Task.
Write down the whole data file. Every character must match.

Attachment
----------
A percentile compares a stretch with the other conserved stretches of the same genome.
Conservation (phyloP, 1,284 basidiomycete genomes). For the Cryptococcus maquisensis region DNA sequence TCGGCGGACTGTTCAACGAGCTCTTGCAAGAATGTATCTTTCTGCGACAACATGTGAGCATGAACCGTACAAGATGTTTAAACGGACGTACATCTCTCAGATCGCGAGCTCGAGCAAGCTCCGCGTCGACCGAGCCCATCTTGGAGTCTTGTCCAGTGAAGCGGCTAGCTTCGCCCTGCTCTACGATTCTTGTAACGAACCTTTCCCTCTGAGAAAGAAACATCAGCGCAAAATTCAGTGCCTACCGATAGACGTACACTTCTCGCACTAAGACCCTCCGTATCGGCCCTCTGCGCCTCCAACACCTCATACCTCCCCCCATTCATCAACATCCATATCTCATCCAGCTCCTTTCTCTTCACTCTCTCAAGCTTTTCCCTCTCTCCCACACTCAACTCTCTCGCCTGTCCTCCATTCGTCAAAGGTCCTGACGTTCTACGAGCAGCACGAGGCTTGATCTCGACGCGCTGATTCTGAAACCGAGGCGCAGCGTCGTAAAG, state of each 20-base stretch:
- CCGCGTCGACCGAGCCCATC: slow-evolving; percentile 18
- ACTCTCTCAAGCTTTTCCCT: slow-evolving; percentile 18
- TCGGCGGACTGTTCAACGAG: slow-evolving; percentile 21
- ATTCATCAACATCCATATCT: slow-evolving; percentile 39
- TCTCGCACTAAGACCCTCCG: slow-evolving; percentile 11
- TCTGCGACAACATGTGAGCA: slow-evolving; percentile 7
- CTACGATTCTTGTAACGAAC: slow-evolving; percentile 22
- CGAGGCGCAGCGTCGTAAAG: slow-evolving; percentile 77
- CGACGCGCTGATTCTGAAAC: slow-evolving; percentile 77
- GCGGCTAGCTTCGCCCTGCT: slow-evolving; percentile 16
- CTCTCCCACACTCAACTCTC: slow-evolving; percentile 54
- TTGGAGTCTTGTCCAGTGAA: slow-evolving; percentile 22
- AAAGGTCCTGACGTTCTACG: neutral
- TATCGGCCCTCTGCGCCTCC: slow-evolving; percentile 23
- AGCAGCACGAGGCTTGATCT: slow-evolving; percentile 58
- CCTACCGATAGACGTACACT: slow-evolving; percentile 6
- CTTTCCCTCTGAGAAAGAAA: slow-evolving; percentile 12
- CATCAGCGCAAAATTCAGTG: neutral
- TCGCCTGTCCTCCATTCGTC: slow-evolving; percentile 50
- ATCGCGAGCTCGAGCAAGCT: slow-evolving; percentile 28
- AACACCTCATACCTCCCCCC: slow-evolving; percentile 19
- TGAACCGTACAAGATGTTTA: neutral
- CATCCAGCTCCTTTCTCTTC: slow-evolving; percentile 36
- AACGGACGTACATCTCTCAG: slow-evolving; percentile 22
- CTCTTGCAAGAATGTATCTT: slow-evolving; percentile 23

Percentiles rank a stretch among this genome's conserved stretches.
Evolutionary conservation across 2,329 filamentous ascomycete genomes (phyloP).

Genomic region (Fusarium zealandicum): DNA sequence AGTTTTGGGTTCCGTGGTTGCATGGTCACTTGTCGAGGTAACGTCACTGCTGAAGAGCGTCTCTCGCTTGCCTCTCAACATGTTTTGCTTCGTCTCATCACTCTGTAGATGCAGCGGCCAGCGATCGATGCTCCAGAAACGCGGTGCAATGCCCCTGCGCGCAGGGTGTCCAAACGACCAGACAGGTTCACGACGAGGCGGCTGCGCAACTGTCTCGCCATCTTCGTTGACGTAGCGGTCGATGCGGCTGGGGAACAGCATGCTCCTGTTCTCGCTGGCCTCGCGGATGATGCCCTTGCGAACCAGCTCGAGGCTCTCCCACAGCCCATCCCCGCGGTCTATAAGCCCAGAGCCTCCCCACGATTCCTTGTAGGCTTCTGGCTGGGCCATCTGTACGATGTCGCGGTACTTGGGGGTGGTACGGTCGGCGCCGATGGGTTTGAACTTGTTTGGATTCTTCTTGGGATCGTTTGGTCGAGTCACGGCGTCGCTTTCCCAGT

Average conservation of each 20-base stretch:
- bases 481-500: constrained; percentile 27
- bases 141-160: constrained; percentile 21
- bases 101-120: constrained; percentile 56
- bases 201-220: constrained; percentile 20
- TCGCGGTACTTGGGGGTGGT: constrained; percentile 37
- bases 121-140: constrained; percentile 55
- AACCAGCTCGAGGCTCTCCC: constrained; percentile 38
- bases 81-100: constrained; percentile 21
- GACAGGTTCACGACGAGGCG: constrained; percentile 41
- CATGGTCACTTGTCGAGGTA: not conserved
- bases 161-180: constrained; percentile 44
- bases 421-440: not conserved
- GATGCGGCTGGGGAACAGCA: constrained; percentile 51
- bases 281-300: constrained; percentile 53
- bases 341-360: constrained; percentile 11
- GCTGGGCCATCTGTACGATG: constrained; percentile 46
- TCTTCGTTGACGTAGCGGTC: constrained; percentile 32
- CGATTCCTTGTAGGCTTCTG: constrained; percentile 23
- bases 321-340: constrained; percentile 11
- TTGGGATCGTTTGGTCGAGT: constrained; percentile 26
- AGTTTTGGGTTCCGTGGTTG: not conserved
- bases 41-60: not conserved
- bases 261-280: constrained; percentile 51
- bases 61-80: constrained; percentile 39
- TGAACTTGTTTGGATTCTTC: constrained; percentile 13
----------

A percentile compares a stretch with the other conserved stretches of the same genome.
Conservation (phyloP, 1,284 basidiomycete genomes). For the Cryptococcus maquisensis region DNA sequence TCGGCGGACTGTTCAACGAGCTCTTGCAAGAATGTATCTTTCTGCGACAACATGTGAGCATGAACCGTACAAGATGTTTAAACGGACGTACATCTCTCAGATCGCGAGCTCGAGCAAGCTCCGCGTCGACCGAGCCCATCTTGGAGTCTTGTCCAGTGAAGCGGCTAGCTTCGCCCTGCTCTACGATTCTTGTAACGAACCTTTCCCTCTGAGAAAGAAACATCAGCGCAAAATTCAGTGCCTACCGATAGACGTACACTTCTCGCACTAAGACCCTCCGTATCGGCCCTCTGCGCCTCCAACACCTCATACCTCCCCCCATTCATCAACATCCATATCTCATCCAGCTCCTTTCTCTTCACTCTCTCAAGCTTTTCCCTCTCTCCCACACTCAACTCTCTCGCCTGTCCTCCATTCGTCAAAGGTCCTGACGTTCTACGAGCAGCACGAGGCTTGATCTCGACGCGCTGATTCTGAAACCGAGGCGCAGCGTCGTAAAG, state of each 20-base stretch:
- CCGCGTCGACCGAGCCCATC: slow-evolving; percentile 18
- ACTCTCTCAAGCTTTTCCCT: slow-evolving; percentile 18
- TCGGCGGACTGTTCAACGAG: slow-evolving; percentile 21
- ATTCATCAACATCCATATCT: slow-evolving; percentile 39
- TCTCGCACTAAGACCCTCCG: slow-evolving; percentile 11
- TCTGCGACAACATGTGAGCA: slow-evolving; percentile 7
- CTACGATTCTTGTAACGAAC: slow-evolving; percentile 22
- CGAGGCGCAGCGTCGTAAAG: slow-evolving; percentile 77
- CGACGCGCTGATTCTGAAAC: slow-evolving; percentile 77
- GCGGCTAGCTTCGCCCTGCT: slow-evolving; percentile 16
- CTCTCCCACACTCAACTCTC: slow-evolving; percentile 54
- TTGGAGTCTTGTCCAGTGAA: slow-evolving; percentile 22
- AAAGGTCCTGACGTTCTACG: neutral
- TATCGGCCCTCTGCGCCTCC: slow-evolving; percentile 23
- AGCAGCACGAGGCTTGATCT: slow-evolving; percentile 58
- CCTACCGATAGACGTACACT: slow-evolving; percentile 6
- CTTTCCCTCTGAGAAAGAAA: slow-evolving; percentile 12
- CATCAGCGCAAAATTCAGTG: neutral
- TCGCCTGTCCTCCATTCGTC: slow-evolving; percentile 50
- ATCGCGAGCTCGAGCAAGCT: slow-evolving; percentile 28
- AACACCTCATACCTCCCCCC: slow-evolving; percentile 19
- TGAACCGTACAAGATGTTTA: neutral
- CATCCAGCTCCTTTCTCTTC: slow-evolving; percentile 36
- AACGGACGTACATCTCTCAG: slow-evolving; percentile 22
- CTCTTGCAAGAATGTATCTT: slow-evolving; percentile 23

Percentiles rank a stretch among this genome's conserved stretches.
Evolutionary conservation across 2,329 filamentous ascomycete genomes (phyloP).

Genomic region (Fusarium zealandicum): DNA sequence AGTTTTGGGTTCCGTGGTTGCATGGTCACTTGTCGAGGTAACGTCACTGCTGAAGAGCGTCTCTCGCTTGCCTCTCAACATGTTTTGCTTCGTCTCATCACTCTGTAGATGCAGCGGCCAGCGATCGATGCTCCAGAAACGCGGTGCAATGCCCCTGCGCGCAGGGTGTCCAAACGACCAGACAGGTTCACGACGAGGCGGCTGCGCAACTGTCTCGCCATCTTCGTTGACGTAGCGGTCGATGCGGCTGGGGAACAGCATGCTCCTGTTCTCGCTGGCCTCGCGGATGATGCCCTTGCGAACCAGCTCGAGGCTCTCCCACAGCCCATCCCCGCGGTCTATAAGCCCAGAGCCTCCCCACGATTCCTTGTAGGCTTCTGGCTGGGCCATCTGTACGATGTCGCGGTACTTGGGGGTGGTACGGTCGGCGCCGATGGGTTTGAACTTGTTTGGATTCTTCTTGGGATCGTTTGGTCGAGTCACGGCGTCGCTTTCCCAGT

Average conservation of each 20-base stretch:
- bases 481-500: constrained; percentile 27
- bases 141-160: constrained; percentile 21
- bases 101-120: constrained; percentile 56
- bases 201-220: constrained; percentile 20
- TCGCGGTACTTGGGGGTGGT: constrained; percentile 37
- bases 121-140: constrained; percentile 55
- AACCAGCTCGAGGCTCTCCC: constrained; percentile 38
- bases 81-100: constrained; percentile 21
- GACAGGTTCACGACGAGGCG: constrained; percentile 41
- CATGGTCACTTGTCGAGGTA: not conserved
- bases 161-180: constrained; percentile 44
- bases 421-440: not conserved
- GATGCGGCTGGGGAACAGCA: constrained; percentile 51
- bases 281-300: constrained; percentile 53
- bases 341-360: constrained; percentile 11
- GCTGGGCCATCTGTACGATG: constrained; percentile 46
- TCTTCGTTGACGTAGCGGTC: constrained; percentile 32
- CGATTCCTTGTAGGCTTCTG: constrained; percentile 23
- bases 321-340: constrained; percentile 11
- TTGGGATCGTTTGGTCGAGT: constrained; percentile 26
- AGTTTTGGGTTCCGTGGTTG: not conserved
- bases 41-60: not conserved
- bases 261-280: constrained; percentile 51
- bases 61-80: constrained; percentile 39
- TGAACTTGTTTGGATTCTTC: constrained; percentile 13